Professor Gerry Benjamin, an expert on the mechanisms of government at State University of New York at New Paltz, was asked by Citizens’ Committee for an Effective Constitution to take a look at Governor Andrew Cuomo and the Legislature’s much-touted redistricting amendment and grade it point-by-point against what a truly independent amendment would look like.
Unsurprisingly, he found it wanting. He gave the amendment a ‘C-‘ overall on an ‘A’ through ‘F’ scale.
The amendment, which passed in the State Senate by a 36 to 0 vote when the Democratic conference walked out in protest, and by 117 to 12 in the State Assembly, will need to be voted on by a subsequent legislative session and then by the public in order to become law.
Some of his biggest criticisms were over the probability of gridlock, the defaulting to the Legislature should such gridlock occur, and incumbent protection measures. However, Mr. Benjamin wasn’t entirely negative, he rated a couple of the points highly, including the requirement that redistricting information be ‘widely available’ to the public.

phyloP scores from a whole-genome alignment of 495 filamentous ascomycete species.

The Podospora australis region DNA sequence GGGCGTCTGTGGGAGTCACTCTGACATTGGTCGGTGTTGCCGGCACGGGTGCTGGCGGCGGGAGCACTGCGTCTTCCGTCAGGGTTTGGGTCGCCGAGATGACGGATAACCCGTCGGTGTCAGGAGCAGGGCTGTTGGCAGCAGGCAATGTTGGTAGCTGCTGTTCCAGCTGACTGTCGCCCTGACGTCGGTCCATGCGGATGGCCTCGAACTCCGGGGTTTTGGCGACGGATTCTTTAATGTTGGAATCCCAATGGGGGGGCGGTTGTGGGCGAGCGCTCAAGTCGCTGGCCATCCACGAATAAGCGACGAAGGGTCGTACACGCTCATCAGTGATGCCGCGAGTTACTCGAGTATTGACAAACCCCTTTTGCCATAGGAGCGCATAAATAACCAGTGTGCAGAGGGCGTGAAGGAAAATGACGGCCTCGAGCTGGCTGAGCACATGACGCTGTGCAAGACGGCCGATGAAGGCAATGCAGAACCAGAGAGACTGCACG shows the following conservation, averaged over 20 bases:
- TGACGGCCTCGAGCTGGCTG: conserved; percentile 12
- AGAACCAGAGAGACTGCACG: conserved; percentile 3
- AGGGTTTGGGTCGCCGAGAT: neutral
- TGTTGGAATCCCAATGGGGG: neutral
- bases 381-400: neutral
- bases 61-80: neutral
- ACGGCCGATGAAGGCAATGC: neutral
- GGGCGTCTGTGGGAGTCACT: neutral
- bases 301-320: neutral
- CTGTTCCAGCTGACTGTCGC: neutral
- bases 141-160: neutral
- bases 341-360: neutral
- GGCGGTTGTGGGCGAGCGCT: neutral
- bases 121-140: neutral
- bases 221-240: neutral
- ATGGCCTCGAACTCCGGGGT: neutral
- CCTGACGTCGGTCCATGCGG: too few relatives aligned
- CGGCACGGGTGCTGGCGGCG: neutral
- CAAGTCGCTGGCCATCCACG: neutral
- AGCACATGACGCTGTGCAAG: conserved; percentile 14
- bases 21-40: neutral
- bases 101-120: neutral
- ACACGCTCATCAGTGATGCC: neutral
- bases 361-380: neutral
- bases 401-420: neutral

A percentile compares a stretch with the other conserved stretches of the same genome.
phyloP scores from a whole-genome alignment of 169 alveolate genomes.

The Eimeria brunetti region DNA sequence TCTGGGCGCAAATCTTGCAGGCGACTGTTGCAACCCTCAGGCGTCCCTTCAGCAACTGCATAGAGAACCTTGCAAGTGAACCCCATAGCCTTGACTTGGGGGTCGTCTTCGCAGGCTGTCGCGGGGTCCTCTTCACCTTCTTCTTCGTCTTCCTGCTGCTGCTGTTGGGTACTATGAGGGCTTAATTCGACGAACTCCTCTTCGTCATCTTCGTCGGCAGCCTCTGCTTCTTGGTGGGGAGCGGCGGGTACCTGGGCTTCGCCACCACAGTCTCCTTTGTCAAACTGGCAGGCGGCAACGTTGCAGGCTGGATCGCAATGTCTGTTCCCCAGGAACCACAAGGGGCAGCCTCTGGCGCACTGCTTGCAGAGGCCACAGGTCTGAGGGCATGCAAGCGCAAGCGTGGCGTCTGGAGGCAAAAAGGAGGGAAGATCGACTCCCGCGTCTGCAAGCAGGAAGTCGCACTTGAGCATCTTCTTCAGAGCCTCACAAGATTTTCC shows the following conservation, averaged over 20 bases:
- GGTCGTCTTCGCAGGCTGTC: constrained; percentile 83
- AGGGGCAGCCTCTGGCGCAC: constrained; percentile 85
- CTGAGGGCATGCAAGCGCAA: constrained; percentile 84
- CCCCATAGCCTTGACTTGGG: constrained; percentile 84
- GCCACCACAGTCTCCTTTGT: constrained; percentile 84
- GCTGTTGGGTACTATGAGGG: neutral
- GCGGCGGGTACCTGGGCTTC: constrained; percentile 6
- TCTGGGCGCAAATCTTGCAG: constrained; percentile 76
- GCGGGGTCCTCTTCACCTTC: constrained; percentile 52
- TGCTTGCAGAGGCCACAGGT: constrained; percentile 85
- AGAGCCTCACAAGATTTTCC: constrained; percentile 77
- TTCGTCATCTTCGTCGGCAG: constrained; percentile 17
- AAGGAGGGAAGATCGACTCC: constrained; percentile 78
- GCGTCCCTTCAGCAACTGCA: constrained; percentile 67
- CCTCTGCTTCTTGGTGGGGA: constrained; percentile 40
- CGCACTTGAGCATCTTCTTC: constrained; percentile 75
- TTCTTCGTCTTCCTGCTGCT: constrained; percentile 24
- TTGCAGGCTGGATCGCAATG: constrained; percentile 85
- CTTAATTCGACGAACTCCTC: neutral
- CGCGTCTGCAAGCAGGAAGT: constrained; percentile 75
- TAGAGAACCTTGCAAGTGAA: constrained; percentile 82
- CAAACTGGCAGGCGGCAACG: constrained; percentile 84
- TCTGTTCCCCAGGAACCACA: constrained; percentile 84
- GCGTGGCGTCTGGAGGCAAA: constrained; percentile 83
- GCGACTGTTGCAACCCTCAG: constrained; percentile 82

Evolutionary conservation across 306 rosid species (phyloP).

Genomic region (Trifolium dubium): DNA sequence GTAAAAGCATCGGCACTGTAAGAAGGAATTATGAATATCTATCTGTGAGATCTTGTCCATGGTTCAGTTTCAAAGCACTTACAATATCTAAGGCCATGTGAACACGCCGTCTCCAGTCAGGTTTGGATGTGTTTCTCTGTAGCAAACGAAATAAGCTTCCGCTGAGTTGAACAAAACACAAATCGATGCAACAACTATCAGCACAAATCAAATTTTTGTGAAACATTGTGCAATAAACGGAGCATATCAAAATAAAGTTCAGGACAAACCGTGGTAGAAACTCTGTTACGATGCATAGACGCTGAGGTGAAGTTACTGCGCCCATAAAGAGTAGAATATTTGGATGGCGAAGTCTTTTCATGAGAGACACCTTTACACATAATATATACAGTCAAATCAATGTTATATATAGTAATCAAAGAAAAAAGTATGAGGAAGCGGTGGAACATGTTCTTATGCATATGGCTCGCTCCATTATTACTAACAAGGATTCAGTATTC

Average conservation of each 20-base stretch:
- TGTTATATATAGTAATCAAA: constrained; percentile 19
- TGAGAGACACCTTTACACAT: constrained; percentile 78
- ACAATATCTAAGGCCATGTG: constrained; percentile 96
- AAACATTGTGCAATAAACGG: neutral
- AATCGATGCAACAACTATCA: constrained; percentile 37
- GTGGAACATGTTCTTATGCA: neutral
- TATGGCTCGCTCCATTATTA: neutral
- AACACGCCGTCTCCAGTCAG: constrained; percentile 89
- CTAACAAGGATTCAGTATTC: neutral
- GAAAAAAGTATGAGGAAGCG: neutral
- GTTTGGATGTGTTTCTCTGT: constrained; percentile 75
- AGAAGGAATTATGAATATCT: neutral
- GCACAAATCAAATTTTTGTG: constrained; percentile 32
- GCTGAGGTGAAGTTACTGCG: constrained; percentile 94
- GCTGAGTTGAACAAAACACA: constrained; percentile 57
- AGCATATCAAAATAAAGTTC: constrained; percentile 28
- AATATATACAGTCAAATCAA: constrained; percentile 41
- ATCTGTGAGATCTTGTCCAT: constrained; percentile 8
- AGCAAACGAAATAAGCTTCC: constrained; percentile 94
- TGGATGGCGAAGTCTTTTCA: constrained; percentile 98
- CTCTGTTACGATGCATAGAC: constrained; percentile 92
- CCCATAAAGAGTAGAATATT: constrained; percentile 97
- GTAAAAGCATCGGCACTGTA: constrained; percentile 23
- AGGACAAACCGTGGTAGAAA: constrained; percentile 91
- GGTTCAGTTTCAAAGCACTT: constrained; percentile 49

Despite the silver lining, Mr. Benjamin said the good was outweighed by the bad, and he intended to vote against the proposal should it make its way to a public vote.
“Some good government groups argue that this is the best we can do, ‘close enough for government work,'” he concluded. “I think we can do a lot better. If this amendment actually reaches the ballot I will vote No. And then I will work in support of calling a constitutional convention, where genuine serious reform of the legislative districting process will be a primary goal.”
View Mr. Benjamin’s report card below: